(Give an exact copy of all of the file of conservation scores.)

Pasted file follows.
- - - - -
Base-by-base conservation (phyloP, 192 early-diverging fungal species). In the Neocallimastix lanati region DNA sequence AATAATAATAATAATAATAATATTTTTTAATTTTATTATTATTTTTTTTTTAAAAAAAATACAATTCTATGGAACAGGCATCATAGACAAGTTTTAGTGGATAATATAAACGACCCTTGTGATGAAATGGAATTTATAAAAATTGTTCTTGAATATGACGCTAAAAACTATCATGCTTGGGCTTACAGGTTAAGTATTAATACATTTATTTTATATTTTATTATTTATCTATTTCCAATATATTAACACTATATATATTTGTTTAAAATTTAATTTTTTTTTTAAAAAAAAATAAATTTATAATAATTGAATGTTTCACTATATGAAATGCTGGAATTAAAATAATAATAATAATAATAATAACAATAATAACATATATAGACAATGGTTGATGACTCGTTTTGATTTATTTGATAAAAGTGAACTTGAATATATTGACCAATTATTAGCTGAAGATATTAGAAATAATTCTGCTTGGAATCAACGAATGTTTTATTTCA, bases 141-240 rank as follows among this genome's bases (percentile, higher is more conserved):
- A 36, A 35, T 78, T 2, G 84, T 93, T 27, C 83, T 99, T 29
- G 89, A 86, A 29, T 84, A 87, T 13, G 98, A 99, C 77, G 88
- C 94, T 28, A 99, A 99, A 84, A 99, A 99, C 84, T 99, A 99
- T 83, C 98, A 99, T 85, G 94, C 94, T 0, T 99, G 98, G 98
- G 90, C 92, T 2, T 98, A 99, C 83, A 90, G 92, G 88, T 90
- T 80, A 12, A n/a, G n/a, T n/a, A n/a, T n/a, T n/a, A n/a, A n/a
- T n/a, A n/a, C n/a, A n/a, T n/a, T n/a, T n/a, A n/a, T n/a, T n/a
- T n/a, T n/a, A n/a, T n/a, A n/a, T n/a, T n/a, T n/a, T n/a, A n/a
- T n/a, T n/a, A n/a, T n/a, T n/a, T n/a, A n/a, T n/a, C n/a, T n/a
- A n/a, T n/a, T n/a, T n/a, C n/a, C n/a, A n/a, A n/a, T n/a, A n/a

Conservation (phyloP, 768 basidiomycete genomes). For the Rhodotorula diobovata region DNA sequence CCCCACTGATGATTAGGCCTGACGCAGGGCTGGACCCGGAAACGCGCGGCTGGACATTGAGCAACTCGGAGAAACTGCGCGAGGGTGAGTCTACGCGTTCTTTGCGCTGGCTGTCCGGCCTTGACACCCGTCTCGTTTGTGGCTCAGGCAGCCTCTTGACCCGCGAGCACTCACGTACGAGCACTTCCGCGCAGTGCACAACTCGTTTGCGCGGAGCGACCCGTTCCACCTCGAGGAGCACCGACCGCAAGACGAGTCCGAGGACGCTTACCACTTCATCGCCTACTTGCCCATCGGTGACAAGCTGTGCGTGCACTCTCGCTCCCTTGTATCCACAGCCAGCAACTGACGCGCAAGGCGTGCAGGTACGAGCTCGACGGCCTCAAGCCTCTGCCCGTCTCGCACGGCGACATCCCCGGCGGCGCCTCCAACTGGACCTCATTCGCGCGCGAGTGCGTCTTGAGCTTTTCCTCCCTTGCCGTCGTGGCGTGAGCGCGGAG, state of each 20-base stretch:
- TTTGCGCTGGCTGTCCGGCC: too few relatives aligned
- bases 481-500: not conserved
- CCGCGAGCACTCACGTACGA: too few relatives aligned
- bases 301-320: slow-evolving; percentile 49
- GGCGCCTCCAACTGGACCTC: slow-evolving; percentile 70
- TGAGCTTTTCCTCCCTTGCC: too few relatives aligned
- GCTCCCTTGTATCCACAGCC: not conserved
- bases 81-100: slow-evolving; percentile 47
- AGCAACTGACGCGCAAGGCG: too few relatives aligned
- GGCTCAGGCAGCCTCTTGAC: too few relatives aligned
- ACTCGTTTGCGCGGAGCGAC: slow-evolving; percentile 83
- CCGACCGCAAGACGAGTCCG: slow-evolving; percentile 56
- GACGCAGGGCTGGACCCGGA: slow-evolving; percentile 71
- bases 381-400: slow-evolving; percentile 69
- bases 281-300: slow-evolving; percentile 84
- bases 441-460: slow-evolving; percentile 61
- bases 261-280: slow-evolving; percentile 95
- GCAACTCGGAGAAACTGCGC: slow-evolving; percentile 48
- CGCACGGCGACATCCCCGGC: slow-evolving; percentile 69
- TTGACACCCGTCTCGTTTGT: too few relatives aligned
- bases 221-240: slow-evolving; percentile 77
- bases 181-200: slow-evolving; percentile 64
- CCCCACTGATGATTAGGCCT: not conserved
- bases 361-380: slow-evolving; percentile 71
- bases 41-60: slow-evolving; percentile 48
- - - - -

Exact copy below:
Base-by-base conservation (phyloP, 192 early-diverging fungal species). In the Neocallimastix lanati region DNA sequence AATAATAATAATAATAATAATATTTTTTAATTTTATTATTATTTTTTTTTTAAAAAAAATACAATTCTATGGAACAGGCATCATAGACAAGTTTTAGTGGATAATATAAACGACCCTTGTGATGAAATGGAATTTATAAAAATTGTTCTTGAATATGACGCTAAAAACTATCATGCTTGGGCTTACAGGTTAAGTATTAATACATTTATTTTATATTTTATTATTTATCTATTTCCAATATATTAACACTATATATATTTGTTTAAAATTTAATTTTTTTTTTAAAAAAAAATAAATTTATAATAATTGAATGTTTCACTATATGAAATGCTGGAATTAAAATAATAATAATAATAATAATAACAATAATAACATATATAGACAATGGTTGATGACTCGTTTTGATTTATTTGATAAAAGTGAACTTGAATATATTGACCAATTATTAGCTGAAGATATTAGAAATAATTCTGCTTGGAATCAACGAATGTTTTATTTCA, bases 141-240 rank as follows among this genome's bases (percentile, higher is more conserved):
- A 36, A 35, T 78, T 2, G 84, T 93, T 27, C 83, T 99, T 29
- G 89, A 86, A 29, T 84, A 87, T 13, G 98, A 99, C 77, G 88
- C 94, T 28, A 99, A 99, A 84, A 99, A 99, C 84, T 99, A 99
- T 83, C 98, A 99, T 85, G 94, C 94, T 0, T 99, G 98, G 98
- G 90, C 92, T 2, T 98, A 99, C 83, A 90, G 92, G 88, T 90
- T 80, A 12, A n/a, G n/a, T n/a, A n/a, T n/a, T n/a, A n/a, A n/a
- T n/a, A n/a, C n/a, A n/a, T n/a, T n/a, T n/a, A n/a, T n/a, T n/a
- T n/a, T n/a, A n/a, T n/a, A n/a, T n/a, T n/a, T n/a, T n/a, A n/a
- T n/a, T n/a, A n/a, T n/a, T n/a, T n/a, A n/a, T n/a, C n/a, T n/a
- A n/a, T n/a, T n/a, T n/a, C n/a, C n/a, A n/a, A n/a, T n/a, A n/a

Conservation (phyloP, 768 basidiomycete genomes). For the Rhodotorula diobovata region DNA sequence CCCCACTGATGATTAGGCCTGACGCAGGGCTGGACCCGGAAACGCGCGGCTGGACATTGAGCAACTCGGAGAAACTGCGCGAGGGTGAGTCTACGCGTTCTTTGCGCTGGCTGTCCGGCCTTGACACCCGTCTCGTTTGTGGCTCAGGCAGCCTCTTGACCCGCGAGCACTCACGTACGAGCACTTCCGCGCAGTGCACAACTCGTTTGCGCGGAGCGACCCGTTCCACCTCGAGGAGCACCGACCGCAAGACGAGTCCGAGGACGCTTACCACTTCATCGCCTACTTGCCCATCGGTGACAAGCTGTGCGTGCACTCTCGCTCCCTTGTATCCACAGCCAGCAACTGACGCGCAAGGCGTGCAGGTACGAGCTCGACGGCCTCAAGCCTCTGCCCGTCTCGCACGGCGACATCCCCGGCGGCGCCTCCAACTGGACCTCATTCGCGCGCGAGTGCGTCTTGAGCTTTTCCTCCCTTGCCGTCGTGGCGTGAGCGCGGAG, state of each 20-base stretch:
- TTTGCGCTGGCTGTCCGGCC: too few relatives aligned
- bases 481-500: not conserved
- CCGCGAGCACTCACGTACGA: too few relatives aligned
- bases 301-320: slow-evolving; percentile 49
- GGCGCCTCCAACTGGACCTC: slow-evolving; percentile 70
- TGAGCTTTTCCTCCCTTGCC: too few relatives aligned
- GCTCCCTTGTATCCACAGCC: not conserved
- bases 81-100: slow-evolving; percentile 47
- AGCAACTGACGCGCAAGGCG: too few relatives aligned
- GGCTCAGGCAGCCTCTTGAC: too few relatives aligned
- ACTCGTTTGCGCGGAGCGAC: slow-evolving; percentile 83
- CCGACCGCAAGACGAGTCCG: slow-evolving; percentile 56
- GACGCAGGGCTGGACCCGGA: slow-evolving; percentile 71
- bases 381-400: slow-evolving; percentile 69
- bases 281-300: slow-evolving; percentile 84
- bases 441-460: slow-evolving; percentile 61
- bases 261-280: slow-evolving; percentile 95
- GCAACTCGGAGAAACTGCGC: slow-evolving; percentile 48
- CGCACGGCGACATCCCCGGC: slow-evolving; percentile 69
- TTGACACCCGTCTCGTTTGT: too few relatives aligned
- bases 221-240: slow-evolving; percentile 77
- bases 181-200: slow-evolving; percentile 64
- CCCCACTGATGATTAGGCCT: not conserved
- bases 361-380: slow-evolving; percentile 71
- bases 41-60: slow-evolving; percentile 48